Location

University of Windsor

Related Website

http://www.aub.edu.lb/main/Pages/index.aspx

Event Type

Presentation

Start Date

29-5-2013 1:45 PM

End Date

29-5-2013 3:00 PM

Description

This presentation explores Arab youth sexuality and the challenges of studying youth sexuality in the Arab world. 330 young adults (70% ages 18-25) completed an online survey that assessed their knowledge, experience, perceptions, and values related to reproductive health and sexual education, masturbation, virginity, sexual experiences and relationships, marriage, and sex and the internet. Participants primarily resided in Lebanon (79%), but respondents also included individuals from Bahrain, Djibouti, Egypt, Jordan, Kuwait, Palestine, Qatar, Saudi Arabia, Syria, United Arab Emirates, Algeria, and Morocco. The results indicate that Arab youth are getting more liberal with their ideas and some practices with the help of the internet; however, the influence of religion, family values and society is still omnipresent. The author concludes that sexual education is far from complete and needs inclusion in curricula in schools and with parents. Most important is to have a balance between sexual explorations, maturity and bearing of responsibility: the internet does not teach that, parents do.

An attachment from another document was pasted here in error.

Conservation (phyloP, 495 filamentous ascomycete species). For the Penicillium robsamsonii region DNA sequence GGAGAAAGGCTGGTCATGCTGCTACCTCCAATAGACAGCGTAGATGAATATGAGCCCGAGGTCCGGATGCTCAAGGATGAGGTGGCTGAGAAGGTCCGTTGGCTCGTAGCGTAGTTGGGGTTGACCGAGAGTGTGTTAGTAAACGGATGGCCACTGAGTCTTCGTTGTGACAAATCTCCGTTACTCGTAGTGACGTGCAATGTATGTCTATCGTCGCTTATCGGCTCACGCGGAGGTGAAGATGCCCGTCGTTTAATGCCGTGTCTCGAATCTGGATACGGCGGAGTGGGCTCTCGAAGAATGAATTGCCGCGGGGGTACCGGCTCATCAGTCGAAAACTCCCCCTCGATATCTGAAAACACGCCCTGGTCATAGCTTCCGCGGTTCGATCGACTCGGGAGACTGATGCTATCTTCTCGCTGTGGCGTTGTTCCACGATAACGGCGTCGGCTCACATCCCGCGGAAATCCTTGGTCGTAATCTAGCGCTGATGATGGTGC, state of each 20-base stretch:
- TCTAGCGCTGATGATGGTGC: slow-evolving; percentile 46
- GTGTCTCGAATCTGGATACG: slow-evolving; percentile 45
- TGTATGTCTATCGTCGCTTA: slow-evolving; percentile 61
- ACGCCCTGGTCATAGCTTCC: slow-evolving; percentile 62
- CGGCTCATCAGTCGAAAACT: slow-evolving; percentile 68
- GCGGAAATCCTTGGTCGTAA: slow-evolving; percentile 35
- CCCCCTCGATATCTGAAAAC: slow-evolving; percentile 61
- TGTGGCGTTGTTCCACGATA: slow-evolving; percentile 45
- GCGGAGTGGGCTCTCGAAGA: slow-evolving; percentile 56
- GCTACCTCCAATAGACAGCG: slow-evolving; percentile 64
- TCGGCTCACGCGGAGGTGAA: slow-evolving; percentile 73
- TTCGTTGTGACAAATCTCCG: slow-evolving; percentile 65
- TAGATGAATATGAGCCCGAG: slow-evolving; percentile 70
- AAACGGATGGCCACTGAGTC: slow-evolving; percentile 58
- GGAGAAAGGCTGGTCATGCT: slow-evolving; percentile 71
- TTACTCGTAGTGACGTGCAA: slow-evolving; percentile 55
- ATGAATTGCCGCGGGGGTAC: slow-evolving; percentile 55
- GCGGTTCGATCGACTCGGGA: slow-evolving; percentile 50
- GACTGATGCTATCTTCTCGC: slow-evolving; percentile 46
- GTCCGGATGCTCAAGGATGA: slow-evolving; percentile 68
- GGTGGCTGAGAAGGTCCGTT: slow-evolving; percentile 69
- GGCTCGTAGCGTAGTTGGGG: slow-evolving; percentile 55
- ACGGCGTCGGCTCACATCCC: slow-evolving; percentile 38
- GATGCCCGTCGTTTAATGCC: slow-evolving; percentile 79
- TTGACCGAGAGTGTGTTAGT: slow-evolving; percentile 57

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Creative Commons Attribution 3.0 License
This work is licensed under a Creative Commons Attribution 3.0 License.

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May 29th, 1:45 PM May 29th, 3:00 PM

Development, Knowledge and Perception of Sexuality among Arab Youth

University of Windsor

This presentation explores Arab youth sexuality and the challenges of studying youth sexuality in the Arab world. 330 young adults (70% ages 18-25) completed an online survey that assessed their knowledge, experience, perceptions, and values related to reproductive health and sexual education, masturbation, virginity, sexual experiences and relationships, marriage, and sex and the internet. Participants primarily resided in Lebanon (79%), but respondents also included individuals from Bahrain, Djibouti, Egypt, Jordan, Kuwait, Palestine, Qatar, Saudi Arabia, Syria, United Arab Emirates, Algeria, and Morocco. The results indicate that Arab youth are getting more liberal with their ideas and some practices with the help of the internet; however, the influence of religion, family values and society is still omnipresent. The author concludes that sexual education is far from complete and needs inclusion in curricula in schools and with parents. Most important is to have a balance between sexual explorations, maturity and bearing of responsibility: the internet does not teach that, parents do.

http://scholar.uwindsor.ca/arabyouthsymp/conference_presentations/presentations/7